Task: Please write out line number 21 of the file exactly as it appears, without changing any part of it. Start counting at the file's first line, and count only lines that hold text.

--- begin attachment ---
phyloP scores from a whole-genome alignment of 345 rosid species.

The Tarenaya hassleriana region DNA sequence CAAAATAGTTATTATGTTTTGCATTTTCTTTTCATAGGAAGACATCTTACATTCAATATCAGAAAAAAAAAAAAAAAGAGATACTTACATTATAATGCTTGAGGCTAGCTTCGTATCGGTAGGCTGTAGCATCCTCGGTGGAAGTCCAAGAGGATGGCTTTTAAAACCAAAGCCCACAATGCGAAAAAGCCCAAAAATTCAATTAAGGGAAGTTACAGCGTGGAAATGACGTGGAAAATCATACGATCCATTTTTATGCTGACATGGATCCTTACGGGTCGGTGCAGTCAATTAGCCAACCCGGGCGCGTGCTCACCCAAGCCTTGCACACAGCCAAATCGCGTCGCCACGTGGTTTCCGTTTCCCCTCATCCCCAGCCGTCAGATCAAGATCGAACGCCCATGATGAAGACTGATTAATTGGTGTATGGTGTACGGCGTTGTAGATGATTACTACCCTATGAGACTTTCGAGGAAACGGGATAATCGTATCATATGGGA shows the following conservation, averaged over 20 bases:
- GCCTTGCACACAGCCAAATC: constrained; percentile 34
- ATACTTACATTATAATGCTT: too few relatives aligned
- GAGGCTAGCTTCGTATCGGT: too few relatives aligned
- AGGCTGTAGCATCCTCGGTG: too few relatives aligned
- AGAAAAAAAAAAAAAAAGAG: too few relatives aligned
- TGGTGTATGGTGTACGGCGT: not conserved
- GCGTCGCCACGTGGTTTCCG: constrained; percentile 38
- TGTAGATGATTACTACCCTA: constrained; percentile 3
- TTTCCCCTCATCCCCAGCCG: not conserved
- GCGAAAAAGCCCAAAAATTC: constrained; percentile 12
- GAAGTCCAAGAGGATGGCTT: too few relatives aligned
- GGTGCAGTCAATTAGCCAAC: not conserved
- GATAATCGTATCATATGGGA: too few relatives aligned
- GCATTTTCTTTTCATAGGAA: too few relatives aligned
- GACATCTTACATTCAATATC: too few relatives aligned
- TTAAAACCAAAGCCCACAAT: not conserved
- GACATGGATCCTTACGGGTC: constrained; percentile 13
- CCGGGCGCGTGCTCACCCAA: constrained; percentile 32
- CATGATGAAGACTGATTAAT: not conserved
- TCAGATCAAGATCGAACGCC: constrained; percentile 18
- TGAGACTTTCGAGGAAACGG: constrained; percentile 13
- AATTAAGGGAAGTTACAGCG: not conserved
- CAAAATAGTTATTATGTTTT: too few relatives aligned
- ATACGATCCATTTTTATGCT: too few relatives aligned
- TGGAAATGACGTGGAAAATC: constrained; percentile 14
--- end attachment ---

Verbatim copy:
- CATGATGAAGACTGATTAAT: not conserved